Cryptocurrency: a good start by reducing risk

Promises of fast capital growth, but also risks (@shutterstock)

Are Bitcoin and digital currencies still an El Dorado for investors? Pitfalls and disappointments lurk behind the promise of rapid capital gains.

Young investors love cryptocurrencies — a third of 18- to 25-year-olds own or have held cryptocurrencies, according to a survey conducted this year by Heaven.

Bitcoin does offer the prospect of quick and impressive profits. One euro invested in January 2016 was worth 8 three years later, 16 at the start of 2020 and 140 on November 12, 2021 when bitcoin hit its all-time high of 56,000 euros!

Impressive growth, sure, but it can’t hide the risky nature of crypto. Thus, between the peak of November 2021 and the first days of September of this year, the value of bitcoin and most digital currencies divided by three.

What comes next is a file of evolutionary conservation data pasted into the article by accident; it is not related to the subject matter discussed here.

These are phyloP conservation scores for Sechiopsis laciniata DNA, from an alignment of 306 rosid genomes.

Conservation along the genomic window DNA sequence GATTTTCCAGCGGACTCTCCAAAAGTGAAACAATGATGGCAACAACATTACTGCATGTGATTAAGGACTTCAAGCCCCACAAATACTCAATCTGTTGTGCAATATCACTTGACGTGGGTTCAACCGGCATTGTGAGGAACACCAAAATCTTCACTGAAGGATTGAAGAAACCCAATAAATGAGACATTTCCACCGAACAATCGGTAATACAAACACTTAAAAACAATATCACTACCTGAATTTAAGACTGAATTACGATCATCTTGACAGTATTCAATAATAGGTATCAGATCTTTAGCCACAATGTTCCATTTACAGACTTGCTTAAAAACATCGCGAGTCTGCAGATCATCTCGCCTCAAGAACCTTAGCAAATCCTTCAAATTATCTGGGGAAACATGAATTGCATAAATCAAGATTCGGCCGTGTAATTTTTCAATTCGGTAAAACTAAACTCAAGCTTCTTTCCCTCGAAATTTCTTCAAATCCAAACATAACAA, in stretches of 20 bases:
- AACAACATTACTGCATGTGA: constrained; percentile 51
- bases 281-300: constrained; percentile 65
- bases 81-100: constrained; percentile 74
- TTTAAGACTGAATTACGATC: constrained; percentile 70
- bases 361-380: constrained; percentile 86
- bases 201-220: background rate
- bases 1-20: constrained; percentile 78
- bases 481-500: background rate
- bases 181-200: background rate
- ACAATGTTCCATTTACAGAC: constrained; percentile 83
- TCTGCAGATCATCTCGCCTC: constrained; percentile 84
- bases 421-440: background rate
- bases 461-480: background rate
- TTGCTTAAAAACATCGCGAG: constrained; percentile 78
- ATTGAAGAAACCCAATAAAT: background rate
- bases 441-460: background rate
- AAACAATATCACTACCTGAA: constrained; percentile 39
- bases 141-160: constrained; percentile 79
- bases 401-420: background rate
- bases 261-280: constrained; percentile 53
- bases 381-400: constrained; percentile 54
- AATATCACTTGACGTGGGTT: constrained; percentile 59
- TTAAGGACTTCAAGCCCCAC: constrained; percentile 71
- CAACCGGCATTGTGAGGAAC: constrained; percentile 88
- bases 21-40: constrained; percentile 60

So, is it worth investing part of your savings in cryptocurrency? Of course, if we take the time to study the features and mechanisms of these 21st century assets.

What are cryptocurrencies?

Like bitcoin, these are virtual and intangible currencies. These are not banknotes or coins, but digital certificates generated by a complex verification system – blockchain.

This acts like a ledger in which transactions are recorded, whether it is the issuance of units of value or an exchange, to ensure the security and authenticity of transactions.

Who issues and manages


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